Question Corner: Are buildings with stilt parking at greater risk of collapsing due to earthquake?


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Are buildings with stilt parking (without a wall joining the stilts) at greater risk of collapsing due to earthquake?


Prof. Devdas Menon,

IIT Madras In general, yes — unless the buildings have been designed structurally to mitigate the risk. Typically, in multi-storey, reinforced concrete framed buildings on stilts, masonry infill walls (between columns) are present in all upper storeys, except in the ground storey. This introduces a sudden reduction in lateral stiffness in the building in the open ground storey, relative to the upper storeys, under the action of lateral loads during earthquake.

The lateral inter-storey movement (‘drift’) in the ground storey is likely to be very high, compared with the upper storeys, inducing local high stresses in the ground storey columns. In an extreme seismic event, the vertical steel reinforcement can yield at the top and bottom locations of the ground storey columns, making the building vulnerable to a ‘soft storey mechanism’ collapse: the building can simply ‘cave in’, with the upper storeys coming down. (flattening the cars parked in the ground storey — as witnessed during the 2001 Gujarat earthquake).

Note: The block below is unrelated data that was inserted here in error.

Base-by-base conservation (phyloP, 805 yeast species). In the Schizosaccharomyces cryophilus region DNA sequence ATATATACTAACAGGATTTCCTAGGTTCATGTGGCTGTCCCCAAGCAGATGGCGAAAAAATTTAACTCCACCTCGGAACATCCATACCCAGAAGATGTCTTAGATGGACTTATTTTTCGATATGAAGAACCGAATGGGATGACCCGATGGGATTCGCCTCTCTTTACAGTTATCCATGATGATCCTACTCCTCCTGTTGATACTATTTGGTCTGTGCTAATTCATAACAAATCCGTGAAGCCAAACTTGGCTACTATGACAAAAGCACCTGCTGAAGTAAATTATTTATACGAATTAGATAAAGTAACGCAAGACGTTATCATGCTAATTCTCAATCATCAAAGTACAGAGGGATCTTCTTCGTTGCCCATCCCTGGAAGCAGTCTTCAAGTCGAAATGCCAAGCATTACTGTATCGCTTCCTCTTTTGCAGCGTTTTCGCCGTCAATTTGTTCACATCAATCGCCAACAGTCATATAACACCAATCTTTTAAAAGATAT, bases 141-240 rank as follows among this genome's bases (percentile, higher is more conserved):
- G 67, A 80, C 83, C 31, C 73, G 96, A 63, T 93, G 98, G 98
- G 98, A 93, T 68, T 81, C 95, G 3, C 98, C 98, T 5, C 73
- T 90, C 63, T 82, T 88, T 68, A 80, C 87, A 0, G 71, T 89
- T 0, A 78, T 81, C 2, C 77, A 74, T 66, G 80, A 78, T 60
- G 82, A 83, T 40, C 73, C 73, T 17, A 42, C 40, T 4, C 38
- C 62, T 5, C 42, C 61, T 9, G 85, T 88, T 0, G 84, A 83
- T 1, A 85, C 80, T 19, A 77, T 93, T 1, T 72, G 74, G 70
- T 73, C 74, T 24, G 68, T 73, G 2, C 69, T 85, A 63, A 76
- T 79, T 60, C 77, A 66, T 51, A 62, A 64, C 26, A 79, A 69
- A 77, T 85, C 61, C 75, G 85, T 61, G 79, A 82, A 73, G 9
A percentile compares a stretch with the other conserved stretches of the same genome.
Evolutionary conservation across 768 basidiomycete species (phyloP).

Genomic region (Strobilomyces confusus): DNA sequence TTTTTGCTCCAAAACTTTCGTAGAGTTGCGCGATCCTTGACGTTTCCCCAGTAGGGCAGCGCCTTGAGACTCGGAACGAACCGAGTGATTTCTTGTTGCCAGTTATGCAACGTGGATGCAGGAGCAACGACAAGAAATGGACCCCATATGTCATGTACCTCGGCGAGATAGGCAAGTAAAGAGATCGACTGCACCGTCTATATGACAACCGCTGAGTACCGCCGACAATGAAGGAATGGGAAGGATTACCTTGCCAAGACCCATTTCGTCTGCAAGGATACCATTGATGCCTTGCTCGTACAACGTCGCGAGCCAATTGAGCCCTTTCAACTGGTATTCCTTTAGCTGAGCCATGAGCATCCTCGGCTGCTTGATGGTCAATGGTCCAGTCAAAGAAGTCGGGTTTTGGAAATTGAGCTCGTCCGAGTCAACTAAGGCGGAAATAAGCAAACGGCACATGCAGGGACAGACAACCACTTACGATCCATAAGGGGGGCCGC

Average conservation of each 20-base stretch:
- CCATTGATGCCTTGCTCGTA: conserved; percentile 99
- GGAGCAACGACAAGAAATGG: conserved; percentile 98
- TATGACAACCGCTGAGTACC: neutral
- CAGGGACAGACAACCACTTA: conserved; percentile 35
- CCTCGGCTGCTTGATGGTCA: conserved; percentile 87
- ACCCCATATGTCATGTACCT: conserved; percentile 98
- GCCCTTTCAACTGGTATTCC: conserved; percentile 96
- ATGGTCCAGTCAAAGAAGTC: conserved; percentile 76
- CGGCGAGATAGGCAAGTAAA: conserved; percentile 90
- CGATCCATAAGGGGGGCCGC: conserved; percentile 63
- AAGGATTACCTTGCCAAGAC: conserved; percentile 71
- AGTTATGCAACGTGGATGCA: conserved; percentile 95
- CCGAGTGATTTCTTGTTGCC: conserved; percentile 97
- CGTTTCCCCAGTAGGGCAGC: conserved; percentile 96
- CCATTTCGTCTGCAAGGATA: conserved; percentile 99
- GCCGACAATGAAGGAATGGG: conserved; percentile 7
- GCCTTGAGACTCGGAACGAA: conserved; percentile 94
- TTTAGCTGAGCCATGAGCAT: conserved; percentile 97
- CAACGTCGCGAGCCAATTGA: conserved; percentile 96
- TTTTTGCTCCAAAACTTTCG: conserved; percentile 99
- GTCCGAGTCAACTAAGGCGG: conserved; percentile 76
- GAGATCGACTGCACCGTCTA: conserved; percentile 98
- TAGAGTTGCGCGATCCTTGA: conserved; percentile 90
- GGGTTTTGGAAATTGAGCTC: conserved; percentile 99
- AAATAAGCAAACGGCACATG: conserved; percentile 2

Such sudden failure can be avoided by proper structural design such as providing reinforced concrete shear walls at appropriate locations, or at the very least, adequately stiffening and strengthening the ground floor columns. Existing open ground storey buildings most at risk can be retrofitted to make them safe.

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Printable version | Jan 24, 2020 7:25:35 AM |

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